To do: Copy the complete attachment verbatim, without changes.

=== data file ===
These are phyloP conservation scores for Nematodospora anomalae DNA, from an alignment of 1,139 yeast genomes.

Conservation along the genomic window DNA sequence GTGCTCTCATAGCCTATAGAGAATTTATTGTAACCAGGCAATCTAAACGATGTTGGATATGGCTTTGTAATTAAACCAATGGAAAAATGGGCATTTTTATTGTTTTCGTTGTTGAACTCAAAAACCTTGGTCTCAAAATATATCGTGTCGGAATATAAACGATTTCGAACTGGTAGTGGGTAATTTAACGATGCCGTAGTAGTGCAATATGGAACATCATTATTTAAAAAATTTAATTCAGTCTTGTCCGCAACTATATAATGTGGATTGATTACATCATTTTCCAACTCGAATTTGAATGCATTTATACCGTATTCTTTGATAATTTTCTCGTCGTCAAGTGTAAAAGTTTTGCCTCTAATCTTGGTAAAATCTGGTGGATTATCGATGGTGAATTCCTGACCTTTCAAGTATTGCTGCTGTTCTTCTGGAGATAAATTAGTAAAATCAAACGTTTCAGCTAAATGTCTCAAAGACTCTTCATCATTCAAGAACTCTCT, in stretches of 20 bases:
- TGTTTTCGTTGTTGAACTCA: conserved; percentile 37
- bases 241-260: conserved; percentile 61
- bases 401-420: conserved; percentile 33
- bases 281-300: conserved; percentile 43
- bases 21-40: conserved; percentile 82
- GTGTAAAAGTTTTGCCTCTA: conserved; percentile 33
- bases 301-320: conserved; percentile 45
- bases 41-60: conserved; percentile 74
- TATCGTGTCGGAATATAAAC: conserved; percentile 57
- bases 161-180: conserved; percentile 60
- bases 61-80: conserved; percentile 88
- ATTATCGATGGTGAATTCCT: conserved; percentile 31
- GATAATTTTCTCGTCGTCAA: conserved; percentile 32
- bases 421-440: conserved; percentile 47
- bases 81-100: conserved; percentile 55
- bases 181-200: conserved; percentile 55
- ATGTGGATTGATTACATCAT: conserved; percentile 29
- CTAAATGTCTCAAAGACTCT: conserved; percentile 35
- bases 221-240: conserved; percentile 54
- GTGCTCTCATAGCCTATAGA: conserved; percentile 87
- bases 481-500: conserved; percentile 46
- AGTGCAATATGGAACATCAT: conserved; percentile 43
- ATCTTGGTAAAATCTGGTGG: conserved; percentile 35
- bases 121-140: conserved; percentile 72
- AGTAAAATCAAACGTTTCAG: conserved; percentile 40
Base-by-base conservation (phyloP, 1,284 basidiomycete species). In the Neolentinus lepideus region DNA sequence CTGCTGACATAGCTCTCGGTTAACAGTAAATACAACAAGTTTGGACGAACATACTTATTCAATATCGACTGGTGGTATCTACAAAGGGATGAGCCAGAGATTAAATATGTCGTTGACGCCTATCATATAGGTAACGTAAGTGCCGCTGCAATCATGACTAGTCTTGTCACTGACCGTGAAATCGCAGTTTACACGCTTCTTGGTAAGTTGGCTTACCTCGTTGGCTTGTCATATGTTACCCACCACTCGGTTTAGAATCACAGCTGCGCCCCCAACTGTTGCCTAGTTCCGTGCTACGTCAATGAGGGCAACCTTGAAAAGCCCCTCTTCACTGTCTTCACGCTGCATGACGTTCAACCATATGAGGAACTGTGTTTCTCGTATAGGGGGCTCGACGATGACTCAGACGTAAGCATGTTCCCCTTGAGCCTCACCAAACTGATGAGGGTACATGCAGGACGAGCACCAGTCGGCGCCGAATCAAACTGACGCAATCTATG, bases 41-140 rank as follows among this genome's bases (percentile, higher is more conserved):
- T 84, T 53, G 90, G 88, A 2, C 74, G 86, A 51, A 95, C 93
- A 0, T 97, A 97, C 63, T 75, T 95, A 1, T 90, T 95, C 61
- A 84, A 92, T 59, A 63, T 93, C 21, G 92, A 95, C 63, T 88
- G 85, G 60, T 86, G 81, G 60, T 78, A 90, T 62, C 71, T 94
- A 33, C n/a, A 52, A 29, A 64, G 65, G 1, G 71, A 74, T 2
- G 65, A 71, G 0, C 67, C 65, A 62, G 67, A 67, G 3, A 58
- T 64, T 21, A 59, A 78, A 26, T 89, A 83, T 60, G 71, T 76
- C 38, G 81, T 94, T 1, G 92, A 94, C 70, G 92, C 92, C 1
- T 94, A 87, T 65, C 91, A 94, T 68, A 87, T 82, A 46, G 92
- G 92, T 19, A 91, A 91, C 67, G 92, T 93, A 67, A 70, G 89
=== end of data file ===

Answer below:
These are phyloP conservation scores for Nematodospora anomalae DNA, from an alignment of 1,139 yeast genomes.

Conservation along the genomic window DNA sequence GTGCTCTCATAGCCTATAGAGAATTTATTGTAACCAGGCAATCTAAACGATGTTGGATATGGCTTTGTAATTAAACCAATGGAAAAATGGGCATTTTTATTGTTTTCGTTGTTGAACTCAAAAACCTTGGTCTCAAAATATATCGTGTCGGAATATAAACGATTTCGAACTGGTAGTGGGTAATTTAACGATGCCGTAGTAGTGCAATATGGAACATCATTATTTAAAAAATTTAATTCAGTCTTGTCCGCAACTATATAATGTGGATTGATTACATCATTTTCCAACTCGAATTTGAATGCATTTATACCGTATTCTTTGATAATTTTCTCGTCGTCAAGTGTAAAAGTTTTGCCTCTAATCTTGGTAAAATCTGGTGGATTATCGATGGTGAATTCCTGACCTTTCAAGTATTGCTGCTGTTCTTCTGGAGATAAATTAGTAAAATCAAACGTTTCAGCTAAATGTCTCAAAGACTCTTCATCATTCAAGAACTCTCT, in stretches of 20 bases:
- TGTTTTCGTTGTTGAACTCA: conserved; percentile 37
- bases 241-260: conserved; percentile 61
- bases 401-420: conserved; percentile 33
- bases 281-300: conserved; percentile 43
- bases 21-40: conserved; percentile 82
- GTGTAAAAGTTTTGCCTCTA: conserved; percentile 33
- bases 301-320: conserved; percentile 45
- bases 41-60: conserved; percentile 74
- TATCGTGTCGGAATATAAAC: conserved; percentile 57
- bases 161-180: conserved; percentile 60
- bases 61-80: conserved; percentile 88
- ATTATCGATGGTGAATTCCT: conserved; percentile 31
- GATAATTTTCTCGTCGTCAA: conserved; percentile 32
- bases 421-440: conserved; percentile 47
- bases 81-100: conserved; percentile 55
- bases 181-200: conserved; percentile 55
- ATGTGGATTGATTACATCAT: conserved; percentile 29
- CTAAATGTCTCAAAGACTCT: conserved; percentile 35
- bases 221-240: conserved; percentile 54
- GTGCTCTCATAGCCTATAGA: conserved; percentile 87
- bases 481-500: conserved; percentile 46
- AGTGCAATATGGAACATCAT: conserved; percentile 43
- ATCTTGGTAAAATCTGGTGG: conserved; percentile 35
- bases 121-140: conserved; percentile 72
- AGTAAAATCAAACGTTTCAG: conserved; percentile 40
Base-by-base conservation (phyloP, 1,284 basidiomycete species). In the Neolentinus lepideus region DNA sequence CTGCTGACATAGCTCTCGGTTAACAGTAAATACAACAAGTTTGGACGAACATACTTATTCAATATCGACTGGTGGTATCTACAAAGGGATGAGCCAGAGATTAAATATGTCGTTGACGCCTATCATATAGGTAACGTAAGTGCCGCTGCAATCATGACTAGTCTTGTCACTGACCGTGAAATCGCAGTTTACACGCTTCTTGGTAAGTTGGCTTACCTCGTTGGCTTGTCATATGTTACCCACCACTCGGTTTAGAATCACAGCTGCGCCCCCAACTGTTGCCTAGTTCCGTGCTACGTCAATGAGGGCAACCTTGAAAAGCCCCTCTTCACTGTCTTCACGCTGCATGACGTTCAACCATATGAGGAACTGTGTTTCTCGTATAGGGGGCTCGACGATGACTCAGACGTAAGCATGTTCCCCTTGAGCCTCACCAAACTGATGAGGGTACATGCAGGACGAGCACCAGTCGGCGCCGAATCAAACTGACGCAATCTATG, bases 41-140 rank as follows among this genome's bases (percentile, higher is more conserved):
- T 84, T 53, G 90, G 88, A 2, C 74, G 86, A 51, A 95, C 93
- A 0, T 97, A 97, C 63, T 75, T 95, A 1, T 90, T 95, C 61
- A 84, A 92, T 59, A 63, T 93, C 21, G 92, A 95, C 63, T 88
- G 85, G 60, T 86, G 81, G 60, T 78, A 90, T 62, C 71, T 94
- A 33, C n/a, A 52, A 29, A 64, G 65, G 1, G 71, A 74, T 2
- G 65, A 71, G 0, C 67, C 65, A 62, G 67, A 67, G 3, A 58
- T 64, T 21, A 59, A 78, A 26, T 89, A 83, T 60, G 71, T 76
- C 38, G 81, T 94, T 1, G 92, A 94, C 70, G 92, C 92, C 1
- T 94, A 87, T 65, C 91, A 94, T 68, A 87, T 82, A 46, G 92
- G 92, T 19, A 91, A 91, C 67, G 92, T 93, A 67, A 70, G 89